If Bankruptcy Is Inevitable

If the realized asset value is less than the threshold level (A1 < A*), the optimal response of government may be to let the bank go bankrupt—A* should be chosen that way ex ante by weighing the trade-off between benefits and costs. In particular, if the bank is under heavy liquidity pressure in the market or from depositors, other options may not be readily available. Still, government should make the bankruptcy less destructive. For a typical distressed firm, private equity funds or rival firms would take over immediately. However, there is often little time for those types of investors to conduct due diligence for a bank, partly because banks are highly leveraged and may collapse before the due diligence is completed. Moreover, bank assets are much more opaque compared with the assets of firms in other industries, so due diligence requires more time, likely a half year or more.

To carry out an orderly resolution, temporary nationalization is inevitable.27 This strategy essentially mimics a private solution for a severely distressed firm in other industries (e.g., by a vulture fund). By holding a large share of common equity, government can control the bank’s management. In particular, the government can acquire all the necessary information to assess asset values and liquidity conditions more accurately and quickly. As the majority owner, government is in a strong position to ask debt holders and other stakeholders to share the burden. As a consequence, government can limit the taxpayers’ burden, expedite the resolution process, and sell the bank to private investors.

If temporary nationalization is unavoidable, further discussion is needed about the scope of debt to be honored, in addition to deposits covered under deposit insurance or any other instruments covered under various insurance schemes. Even without any prearrangement, to save the payment system—at least in the short term—transaction-purpose instruments, for example, interbank market borrowings, should be honored. There is less justification for honoring long-term debt. However, further discussion is needed on other transaction-purpose instruments, such as bank guarantees on securities backed by credit card debt and accounts payable.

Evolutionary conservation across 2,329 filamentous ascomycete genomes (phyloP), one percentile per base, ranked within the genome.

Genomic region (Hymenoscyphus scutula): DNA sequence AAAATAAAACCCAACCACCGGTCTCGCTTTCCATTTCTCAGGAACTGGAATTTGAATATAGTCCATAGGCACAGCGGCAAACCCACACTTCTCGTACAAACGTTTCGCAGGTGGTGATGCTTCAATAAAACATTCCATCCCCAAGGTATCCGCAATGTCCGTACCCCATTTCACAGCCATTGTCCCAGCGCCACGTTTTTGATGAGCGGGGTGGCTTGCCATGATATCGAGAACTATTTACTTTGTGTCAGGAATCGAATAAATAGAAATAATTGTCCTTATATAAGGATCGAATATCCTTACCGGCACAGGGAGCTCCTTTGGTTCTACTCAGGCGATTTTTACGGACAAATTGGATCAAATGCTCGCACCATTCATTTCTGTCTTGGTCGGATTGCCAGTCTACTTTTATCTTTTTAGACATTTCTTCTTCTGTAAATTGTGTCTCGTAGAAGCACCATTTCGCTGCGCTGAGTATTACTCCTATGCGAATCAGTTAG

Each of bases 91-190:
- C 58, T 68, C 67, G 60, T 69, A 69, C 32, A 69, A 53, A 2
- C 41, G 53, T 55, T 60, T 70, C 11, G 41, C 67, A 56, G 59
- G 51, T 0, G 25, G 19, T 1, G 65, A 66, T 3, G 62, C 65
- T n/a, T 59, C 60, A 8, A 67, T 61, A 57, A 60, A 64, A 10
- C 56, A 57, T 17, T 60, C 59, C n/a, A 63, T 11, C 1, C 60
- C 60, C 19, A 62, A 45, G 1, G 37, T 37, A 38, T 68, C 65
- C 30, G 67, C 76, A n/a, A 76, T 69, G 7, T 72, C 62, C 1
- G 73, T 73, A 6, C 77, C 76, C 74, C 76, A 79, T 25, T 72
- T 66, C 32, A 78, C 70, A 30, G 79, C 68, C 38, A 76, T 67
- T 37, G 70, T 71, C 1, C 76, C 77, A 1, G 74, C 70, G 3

Case Studies

Switzerland: Good Bank/Bad Bank Split in the Case of UBS as of May 2009

Information on Bank Asset Quality and Participation

The Swiss case in fall 2008 was relatively straightforward. Switzerland has only two systemically important banks. Only one of them, UBS, had substantial exposure to U.S. subprime mortgage securities by fall 2008. Therefore, the Swiss authorities focused their restructuring efforts on UBS. UBS voluntarily participated in the plan. Credit Suisse was initially offered the opportunity to participate in the same plan but declined.28

Overview

The plan was a combination of asset sales to an asset management fund (the bad bank) and recapitalization by convertible notes. Almost all transfers were up front. UBS is not liable for future losses on transferred assets but kept a partial share of its upside. There are two potential sources of subsidies: (1) the price of transferred assets could be higher than the fundamental value of the assets net of the buyback option’s value, and (2) the issuance price of convertible notes could be above fundamental value.